Capt. Edgar, who was quartered upon the Poop, confirmed such of the above Circumstances as came immediately under his own Observa­tion; but was not asked any Questions relative to the personal Behaviour of the Admiral, his Situation not giving him an Opportunity of an­swering to the same.

Col. Cornwallis, being sworn, said, that lie was on Board the Kingdom, could give no Account of the Action, and was willing to answer any Questions the Court demanded, or Mr. Byng would propose; but none were ask'd.

Capt. Gough first Lieutenant of the Ramillies, being sworn, said, That at the Time of the Signal being made for engaging, the Fleet ap­peared [Page 25] in a close and regular Line; that two Ships, which he believed to be the Trident and Louisa, were under their Lee-Bow; could not say at what Distance the Ramillies was from the Enemy at the Time of the Signal for engaging, being mostly at his Quarters, but believed when they began to engage, they were nearly at Point-Blank with the Enemy.

Capt. Besset, Second Lieutenant, being quartered upon the Lower-Deck, could not answer to the Distance, nor how long they continued firing; said, that several of the Enemy's Shot struck the Sides of the Ramillies; and one in particular cut one of the Hinges of the Ports close to him, but did not afterwards go thro' her Sides; but must have done so it had been properly loaded. He also said, that as the Enemy's Shot reached the Ramillies, he doubted not but her Shot reached them also.

Capt. Welbey, Third Lieutenant of the Ramillies, quartered upon the Middle Deck, said, that the Ramillies was bearing down when the Sig­nal was made; that he was ordered to double-shot the Guns, for the Admiral did not intend to fire all he came close up with the Enemy, and confirmed the above Testimony of a Ship or Ships being on their Lee-bow; agreed there was a commanding Breeze, and if all their Sails had been set, they should have been closer to the Enemy, and said, he believed they were within half a Mile of the Enemy.

Mr. Clark, the Fourth Lieutenant, was called, but not being on board, Mr. Waterfall, the Fifth Lieutenant, was examined, who said, he was quartered on the Lower-Deck, knew not the Distance from the Enemy, but apprehended they were within proper Distance for Engaging; that he received Orders by Lord Robert Berlie, to leave off firing on Ac­count of the Ship on the Lee-bow.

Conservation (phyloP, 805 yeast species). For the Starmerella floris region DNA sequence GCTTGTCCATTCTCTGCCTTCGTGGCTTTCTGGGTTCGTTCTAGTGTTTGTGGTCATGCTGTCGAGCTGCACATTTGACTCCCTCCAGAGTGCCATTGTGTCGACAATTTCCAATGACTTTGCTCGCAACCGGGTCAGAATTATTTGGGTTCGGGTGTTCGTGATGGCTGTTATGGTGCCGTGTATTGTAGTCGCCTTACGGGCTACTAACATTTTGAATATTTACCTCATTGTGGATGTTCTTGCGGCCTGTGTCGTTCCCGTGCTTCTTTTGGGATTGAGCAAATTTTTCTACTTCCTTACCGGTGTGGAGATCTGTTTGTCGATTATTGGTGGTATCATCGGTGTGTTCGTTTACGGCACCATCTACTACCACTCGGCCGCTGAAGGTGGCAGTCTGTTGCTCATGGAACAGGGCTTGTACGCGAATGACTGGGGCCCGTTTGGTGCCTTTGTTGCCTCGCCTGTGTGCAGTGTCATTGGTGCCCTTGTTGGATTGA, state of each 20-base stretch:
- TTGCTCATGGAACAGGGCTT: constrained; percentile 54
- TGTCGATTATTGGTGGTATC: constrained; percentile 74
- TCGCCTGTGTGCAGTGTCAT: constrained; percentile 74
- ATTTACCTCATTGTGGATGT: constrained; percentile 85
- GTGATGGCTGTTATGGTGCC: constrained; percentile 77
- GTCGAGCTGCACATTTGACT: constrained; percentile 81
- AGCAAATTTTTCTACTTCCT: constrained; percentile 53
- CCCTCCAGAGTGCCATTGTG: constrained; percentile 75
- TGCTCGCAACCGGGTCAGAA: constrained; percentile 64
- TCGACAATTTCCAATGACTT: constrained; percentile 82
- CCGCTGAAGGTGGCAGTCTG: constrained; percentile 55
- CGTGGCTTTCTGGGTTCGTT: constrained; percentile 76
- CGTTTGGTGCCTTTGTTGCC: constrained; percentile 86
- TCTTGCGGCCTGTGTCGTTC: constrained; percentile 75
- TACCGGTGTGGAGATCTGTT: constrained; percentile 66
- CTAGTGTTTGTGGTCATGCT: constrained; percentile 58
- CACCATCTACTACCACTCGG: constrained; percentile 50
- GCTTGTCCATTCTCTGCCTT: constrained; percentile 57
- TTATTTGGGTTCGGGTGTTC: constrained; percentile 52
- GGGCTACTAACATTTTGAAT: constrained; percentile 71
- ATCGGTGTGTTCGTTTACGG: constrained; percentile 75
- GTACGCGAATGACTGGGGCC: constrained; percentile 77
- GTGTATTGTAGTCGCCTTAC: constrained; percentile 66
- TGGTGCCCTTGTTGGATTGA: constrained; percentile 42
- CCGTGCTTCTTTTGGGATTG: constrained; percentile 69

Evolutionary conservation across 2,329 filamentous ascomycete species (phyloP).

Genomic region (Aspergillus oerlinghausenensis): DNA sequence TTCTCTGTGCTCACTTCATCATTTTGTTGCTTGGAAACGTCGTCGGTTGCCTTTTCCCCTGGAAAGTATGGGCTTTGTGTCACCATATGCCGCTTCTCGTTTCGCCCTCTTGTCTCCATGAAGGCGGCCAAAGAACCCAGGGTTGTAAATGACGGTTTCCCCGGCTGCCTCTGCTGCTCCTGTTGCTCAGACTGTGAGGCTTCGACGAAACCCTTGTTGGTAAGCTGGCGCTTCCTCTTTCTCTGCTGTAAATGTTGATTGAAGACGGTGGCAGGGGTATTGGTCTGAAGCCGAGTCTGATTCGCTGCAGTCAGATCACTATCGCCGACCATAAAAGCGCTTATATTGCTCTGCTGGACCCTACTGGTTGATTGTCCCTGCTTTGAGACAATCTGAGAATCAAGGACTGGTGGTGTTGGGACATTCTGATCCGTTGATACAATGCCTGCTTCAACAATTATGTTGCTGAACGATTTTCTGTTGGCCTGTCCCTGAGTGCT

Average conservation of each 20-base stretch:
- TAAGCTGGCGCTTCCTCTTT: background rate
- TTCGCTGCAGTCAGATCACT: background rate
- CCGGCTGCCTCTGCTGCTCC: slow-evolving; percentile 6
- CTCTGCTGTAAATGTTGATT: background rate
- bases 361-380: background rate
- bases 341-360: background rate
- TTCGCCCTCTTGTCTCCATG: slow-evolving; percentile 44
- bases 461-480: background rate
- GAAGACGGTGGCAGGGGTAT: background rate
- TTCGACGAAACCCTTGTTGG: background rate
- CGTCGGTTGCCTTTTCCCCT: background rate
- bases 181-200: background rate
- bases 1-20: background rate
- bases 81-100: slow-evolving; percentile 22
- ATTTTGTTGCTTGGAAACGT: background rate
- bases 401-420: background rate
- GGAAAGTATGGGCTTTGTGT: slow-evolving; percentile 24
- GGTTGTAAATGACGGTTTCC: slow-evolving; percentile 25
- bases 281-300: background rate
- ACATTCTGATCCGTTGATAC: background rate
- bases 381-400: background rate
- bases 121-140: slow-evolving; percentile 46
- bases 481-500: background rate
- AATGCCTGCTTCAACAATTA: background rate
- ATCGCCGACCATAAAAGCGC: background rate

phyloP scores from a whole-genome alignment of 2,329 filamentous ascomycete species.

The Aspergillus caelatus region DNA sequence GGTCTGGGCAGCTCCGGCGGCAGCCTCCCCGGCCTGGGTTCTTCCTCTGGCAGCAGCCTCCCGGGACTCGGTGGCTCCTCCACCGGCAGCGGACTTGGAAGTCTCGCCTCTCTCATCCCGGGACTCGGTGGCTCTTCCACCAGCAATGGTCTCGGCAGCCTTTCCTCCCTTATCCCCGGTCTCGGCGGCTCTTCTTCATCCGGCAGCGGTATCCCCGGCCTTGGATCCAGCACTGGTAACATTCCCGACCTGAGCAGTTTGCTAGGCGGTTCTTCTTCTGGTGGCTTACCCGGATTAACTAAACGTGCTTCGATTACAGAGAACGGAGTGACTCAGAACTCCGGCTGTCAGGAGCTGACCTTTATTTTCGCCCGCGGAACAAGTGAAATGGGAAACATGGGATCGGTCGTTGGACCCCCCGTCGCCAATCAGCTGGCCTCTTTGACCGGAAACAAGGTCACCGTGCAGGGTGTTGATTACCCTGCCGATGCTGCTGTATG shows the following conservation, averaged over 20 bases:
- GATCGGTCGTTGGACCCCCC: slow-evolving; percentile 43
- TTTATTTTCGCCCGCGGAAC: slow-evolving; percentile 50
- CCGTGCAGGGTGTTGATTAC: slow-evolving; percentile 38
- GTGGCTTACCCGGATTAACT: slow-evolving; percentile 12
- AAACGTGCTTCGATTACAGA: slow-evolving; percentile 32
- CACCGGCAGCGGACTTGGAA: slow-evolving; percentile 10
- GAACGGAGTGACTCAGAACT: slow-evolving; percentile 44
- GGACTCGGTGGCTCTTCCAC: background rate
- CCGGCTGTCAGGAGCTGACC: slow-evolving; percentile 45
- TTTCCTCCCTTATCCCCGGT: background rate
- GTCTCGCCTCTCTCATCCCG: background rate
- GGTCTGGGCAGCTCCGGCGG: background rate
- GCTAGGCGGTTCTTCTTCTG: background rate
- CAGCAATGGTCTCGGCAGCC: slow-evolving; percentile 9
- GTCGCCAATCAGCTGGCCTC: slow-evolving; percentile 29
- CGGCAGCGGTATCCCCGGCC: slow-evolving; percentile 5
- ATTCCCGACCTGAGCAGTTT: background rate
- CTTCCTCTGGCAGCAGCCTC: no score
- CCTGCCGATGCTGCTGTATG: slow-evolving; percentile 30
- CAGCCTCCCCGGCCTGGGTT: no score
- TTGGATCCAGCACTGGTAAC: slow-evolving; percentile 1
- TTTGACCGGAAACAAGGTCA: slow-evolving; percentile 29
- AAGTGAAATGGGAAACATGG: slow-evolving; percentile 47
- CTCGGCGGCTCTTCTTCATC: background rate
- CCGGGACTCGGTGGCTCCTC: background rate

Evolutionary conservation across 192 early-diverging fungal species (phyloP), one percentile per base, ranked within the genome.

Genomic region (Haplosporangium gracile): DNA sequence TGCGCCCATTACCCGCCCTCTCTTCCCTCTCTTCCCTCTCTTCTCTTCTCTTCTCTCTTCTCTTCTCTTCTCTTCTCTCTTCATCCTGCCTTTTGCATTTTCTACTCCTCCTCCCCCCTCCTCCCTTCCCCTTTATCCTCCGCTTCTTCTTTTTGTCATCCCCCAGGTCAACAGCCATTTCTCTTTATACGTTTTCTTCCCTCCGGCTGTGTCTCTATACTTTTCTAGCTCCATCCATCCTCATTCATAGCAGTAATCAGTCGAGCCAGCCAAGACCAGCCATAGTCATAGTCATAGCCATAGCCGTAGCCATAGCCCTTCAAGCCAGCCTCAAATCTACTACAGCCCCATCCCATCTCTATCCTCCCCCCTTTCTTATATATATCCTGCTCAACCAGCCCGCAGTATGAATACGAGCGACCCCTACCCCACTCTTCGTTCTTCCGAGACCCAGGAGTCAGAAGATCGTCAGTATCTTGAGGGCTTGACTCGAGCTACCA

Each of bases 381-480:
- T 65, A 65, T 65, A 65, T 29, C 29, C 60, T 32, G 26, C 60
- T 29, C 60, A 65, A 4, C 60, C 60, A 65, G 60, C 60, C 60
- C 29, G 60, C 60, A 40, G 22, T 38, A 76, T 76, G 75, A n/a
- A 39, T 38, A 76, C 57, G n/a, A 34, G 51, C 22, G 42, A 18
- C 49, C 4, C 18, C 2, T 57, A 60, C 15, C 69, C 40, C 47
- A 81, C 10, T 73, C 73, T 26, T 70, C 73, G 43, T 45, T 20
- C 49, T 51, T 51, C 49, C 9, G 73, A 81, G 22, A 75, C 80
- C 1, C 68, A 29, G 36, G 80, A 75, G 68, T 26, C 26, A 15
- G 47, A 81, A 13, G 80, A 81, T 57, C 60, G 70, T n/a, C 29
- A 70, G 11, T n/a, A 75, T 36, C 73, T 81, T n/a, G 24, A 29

Mr. Hamilton, the Sixth Lieutenant of the Ramillies, who was quar­tered on the upper Gun-Deck, by the Mainmast forward, confirmed the preceeding Testimony chiefly, and said, when the Ramillies, begun to bear down, it might be about two Miles Distance, and was at the Dis­tance of about half a Mile when they began to fire; said, that thro' the Smoak he discovered the Trident's red Stern, and Part of her blue Co­lours, and that she was then upon her Lee-bow very near.

Thursday, 13. Lieut. Clark was examined, whose Evidence agreed in general with the other Lieutenants. The Carpenter of the Intrepid was sworn, and was asked but one Question, viz. If he could justify the Defects of the Ship, as he had given them in? which he answering posi­tively in the Affirmative, the Court discharged him.

[Page 26] The Gunner of the Ramillies was examined as to the Powder expen­ded that Day, who answered 20 Barrels, and 300 double-headed Shot. He was much confused, and said, the Intrepid was in their Way, and they could not bear down; but was told, he could not be Judge of that, being quartered on the Lower Gun-Deck. The Carpenter said, he could give no Account, being at his Duty in the Wings. The Boatswain said, he was minding his Rigging, and therefore could give no Account of the Matter. The Master gave his Evidence very confusedly, and by saying and unsaying, did the Admiral more Detriment than Service.

Friday, 14. Several Midshipmen were examined, and the Surgeon of the Ramillies, whose Evidence was not very material one way or the other. Capt. H. Ward, of the Culloden, was likewise examined, who de­clared, that the Admiral was retarded by backing his Top-sails near or quite half an Hour; and that had the Admiral set more sail at first, and bore down upon the Enemy, it was his Opinion, they might have taken every Ship. After him, several of his Lieutenants were examined, who all deposed to the very same Purpose.